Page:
The Avengers has finally met their match in...Robert California?
Marvel has announced James Spader will suit up to play the self-aware machine supervillain Ultron in its highly anticipated "Avengers" sequel, which writer-director Joss Whedon revealed last month at Comic-Con will be called (aptly enough) "Avengers: Age of Ultron."
The 53-year-old actor, who charmed tube viewers most recently as Andy's quirky boss in the second-to-last season of "The Office," is no stranger to bad guy roles of course, having played a slew of sleazoids early in his career in such films as "Pretty in Pink," "Less Than Zero" and "Sex, Lies and Videotape."
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And Spader's dabbled in sci-fi fantasy too as Egyptologist Daniel Jackson in 1994's box office smash, "Stargate" and 2000's "Supernova."
As Ultron, the erstwhile "Boston Legal" star will give Robert Downey Jr.'s Iron Man, Chris Hemsworth's Thor, and Chris Evans' Captain America and the rest of the gang their biggest test yet when, in his lust for power, he decides to drop in on Earth.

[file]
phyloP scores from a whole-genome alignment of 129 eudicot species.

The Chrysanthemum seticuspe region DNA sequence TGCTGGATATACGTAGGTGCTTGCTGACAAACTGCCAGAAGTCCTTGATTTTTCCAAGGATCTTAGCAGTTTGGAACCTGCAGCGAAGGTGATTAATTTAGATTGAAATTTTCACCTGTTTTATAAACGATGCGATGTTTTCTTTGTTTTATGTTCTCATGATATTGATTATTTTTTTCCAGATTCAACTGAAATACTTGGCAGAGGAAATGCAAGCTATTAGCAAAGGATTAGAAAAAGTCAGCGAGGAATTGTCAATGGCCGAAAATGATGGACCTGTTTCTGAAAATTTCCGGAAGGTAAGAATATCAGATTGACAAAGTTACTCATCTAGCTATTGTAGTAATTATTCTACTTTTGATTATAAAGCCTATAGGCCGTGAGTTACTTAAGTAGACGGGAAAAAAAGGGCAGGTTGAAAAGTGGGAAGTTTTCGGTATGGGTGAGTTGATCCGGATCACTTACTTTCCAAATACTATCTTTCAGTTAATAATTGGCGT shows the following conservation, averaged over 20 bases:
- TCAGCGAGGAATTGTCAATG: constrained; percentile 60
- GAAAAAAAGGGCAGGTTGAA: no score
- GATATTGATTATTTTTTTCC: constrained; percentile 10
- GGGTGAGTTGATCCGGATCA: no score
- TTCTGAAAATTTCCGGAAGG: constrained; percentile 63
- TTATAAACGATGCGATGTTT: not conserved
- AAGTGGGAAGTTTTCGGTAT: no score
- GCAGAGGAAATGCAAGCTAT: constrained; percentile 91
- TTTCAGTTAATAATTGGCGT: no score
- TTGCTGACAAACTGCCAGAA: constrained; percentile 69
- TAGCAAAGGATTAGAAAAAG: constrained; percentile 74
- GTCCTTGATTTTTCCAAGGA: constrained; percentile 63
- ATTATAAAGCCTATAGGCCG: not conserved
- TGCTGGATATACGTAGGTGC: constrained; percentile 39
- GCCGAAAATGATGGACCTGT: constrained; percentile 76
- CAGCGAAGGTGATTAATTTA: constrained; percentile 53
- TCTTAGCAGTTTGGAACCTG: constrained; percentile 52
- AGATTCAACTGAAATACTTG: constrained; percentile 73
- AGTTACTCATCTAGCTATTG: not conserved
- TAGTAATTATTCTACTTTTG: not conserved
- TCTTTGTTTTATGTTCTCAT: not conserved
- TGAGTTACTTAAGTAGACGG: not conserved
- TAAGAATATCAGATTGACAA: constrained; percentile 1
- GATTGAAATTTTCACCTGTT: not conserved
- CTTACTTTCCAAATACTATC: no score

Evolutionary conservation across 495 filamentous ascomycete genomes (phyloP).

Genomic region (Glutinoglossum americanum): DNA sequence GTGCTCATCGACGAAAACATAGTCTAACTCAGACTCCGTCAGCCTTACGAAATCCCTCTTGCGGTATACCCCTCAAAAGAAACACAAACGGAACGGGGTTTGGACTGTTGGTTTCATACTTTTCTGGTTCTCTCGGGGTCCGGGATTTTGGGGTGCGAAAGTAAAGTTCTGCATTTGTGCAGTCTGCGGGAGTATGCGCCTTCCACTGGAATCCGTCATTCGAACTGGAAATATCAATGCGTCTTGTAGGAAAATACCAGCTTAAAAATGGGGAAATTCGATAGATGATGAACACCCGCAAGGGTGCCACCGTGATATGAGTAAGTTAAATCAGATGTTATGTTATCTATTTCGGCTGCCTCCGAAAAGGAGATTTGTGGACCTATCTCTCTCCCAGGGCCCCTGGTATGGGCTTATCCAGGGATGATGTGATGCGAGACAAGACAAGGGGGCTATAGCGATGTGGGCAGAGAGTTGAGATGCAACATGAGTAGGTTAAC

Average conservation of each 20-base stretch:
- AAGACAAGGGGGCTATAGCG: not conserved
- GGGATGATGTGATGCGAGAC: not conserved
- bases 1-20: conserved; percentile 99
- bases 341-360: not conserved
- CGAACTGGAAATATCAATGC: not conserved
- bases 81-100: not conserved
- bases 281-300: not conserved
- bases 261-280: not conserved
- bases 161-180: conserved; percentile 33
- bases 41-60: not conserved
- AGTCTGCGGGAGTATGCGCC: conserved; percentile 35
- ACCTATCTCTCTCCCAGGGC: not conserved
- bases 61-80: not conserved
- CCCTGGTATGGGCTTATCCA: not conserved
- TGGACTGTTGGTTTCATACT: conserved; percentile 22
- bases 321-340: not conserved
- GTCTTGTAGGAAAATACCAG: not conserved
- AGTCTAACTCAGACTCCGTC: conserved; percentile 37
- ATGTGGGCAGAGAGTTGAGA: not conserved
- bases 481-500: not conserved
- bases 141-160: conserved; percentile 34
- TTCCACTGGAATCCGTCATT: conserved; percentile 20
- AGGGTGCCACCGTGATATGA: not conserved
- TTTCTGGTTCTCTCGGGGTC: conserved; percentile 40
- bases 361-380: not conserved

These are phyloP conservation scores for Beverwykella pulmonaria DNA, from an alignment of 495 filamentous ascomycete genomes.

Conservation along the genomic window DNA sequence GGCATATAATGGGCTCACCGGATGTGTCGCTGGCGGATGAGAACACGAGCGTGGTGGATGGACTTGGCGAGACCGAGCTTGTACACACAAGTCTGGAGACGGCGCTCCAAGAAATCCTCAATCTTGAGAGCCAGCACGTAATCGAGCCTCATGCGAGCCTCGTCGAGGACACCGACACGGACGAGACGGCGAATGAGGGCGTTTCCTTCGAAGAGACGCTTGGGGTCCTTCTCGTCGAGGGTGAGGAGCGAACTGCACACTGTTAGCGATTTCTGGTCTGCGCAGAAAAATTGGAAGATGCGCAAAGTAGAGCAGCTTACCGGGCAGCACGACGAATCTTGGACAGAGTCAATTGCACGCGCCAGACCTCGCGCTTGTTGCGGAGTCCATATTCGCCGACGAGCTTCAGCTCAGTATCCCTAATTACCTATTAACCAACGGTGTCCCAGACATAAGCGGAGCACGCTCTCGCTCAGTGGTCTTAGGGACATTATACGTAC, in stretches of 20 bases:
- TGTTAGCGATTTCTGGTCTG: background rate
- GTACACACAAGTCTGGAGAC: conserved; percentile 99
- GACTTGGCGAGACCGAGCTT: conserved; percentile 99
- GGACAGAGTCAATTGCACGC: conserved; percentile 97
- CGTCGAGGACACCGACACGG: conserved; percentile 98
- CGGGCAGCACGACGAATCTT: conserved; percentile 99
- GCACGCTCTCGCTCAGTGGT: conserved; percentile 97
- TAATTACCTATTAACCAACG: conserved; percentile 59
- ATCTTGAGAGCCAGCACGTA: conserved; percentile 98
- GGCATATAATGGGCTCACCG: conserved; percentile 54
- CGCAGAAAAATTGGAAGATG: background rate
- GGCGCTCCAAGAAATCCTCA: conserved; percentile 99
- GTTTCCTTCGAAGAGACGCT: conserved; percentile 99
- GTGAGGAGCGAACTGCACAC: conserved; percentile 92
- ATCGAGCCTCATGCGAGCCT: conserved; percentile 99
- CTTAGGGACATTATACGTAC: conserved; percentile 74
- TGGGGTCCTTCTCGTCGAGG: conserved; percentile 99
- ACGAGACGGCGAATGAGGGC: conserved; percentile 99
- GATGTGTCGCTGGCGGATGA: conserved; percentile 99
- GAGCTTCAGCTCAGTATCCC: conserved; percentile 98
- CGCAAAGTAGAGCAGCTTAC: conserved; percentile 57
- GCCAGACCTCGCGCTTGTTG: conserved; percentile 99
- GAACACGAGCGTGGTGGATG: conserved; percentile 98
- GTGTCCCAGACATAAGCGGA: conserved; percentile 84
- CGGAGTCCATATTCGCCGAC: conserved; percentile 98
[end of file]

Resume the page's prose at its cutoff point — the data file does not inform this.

The character was created by Anti-Man, aka biophysicist Henry Pym, in the comics. But Whedon has said in an interview with Entertainment Weekly that Pym will not feature in the film incarnation of the bad robot. In fact, the moviemaker dished about plans to do away with a number of Ultron's superpowers in a bid to humanize him.
"I knew right away what I wanted to do with him," Whedon told the magazine. "He's always trying to destroy the Avengers, goddamn it, he's got a bee in his bonnet. He's not a happy guy, which means he's an interesting guy. He's got pain. And the way that manifests is not going to be standard robot stuff."
No doubt, Spader's casting will also help flesh out the character, not to mention give the automaton a healthy dose of rage.
The three-time Emmy winner nearly stole the show in his most recent big-screen appearance, as vote-getting attorney-lobbyist William Bilbo, who helped the president pass the 13th Amendment in last year's hit "Lincoln."
Next up, Spader will play one of the FBI's most wanted fugitives in the NBC series "The Blacklist," premiering on Sept. 23.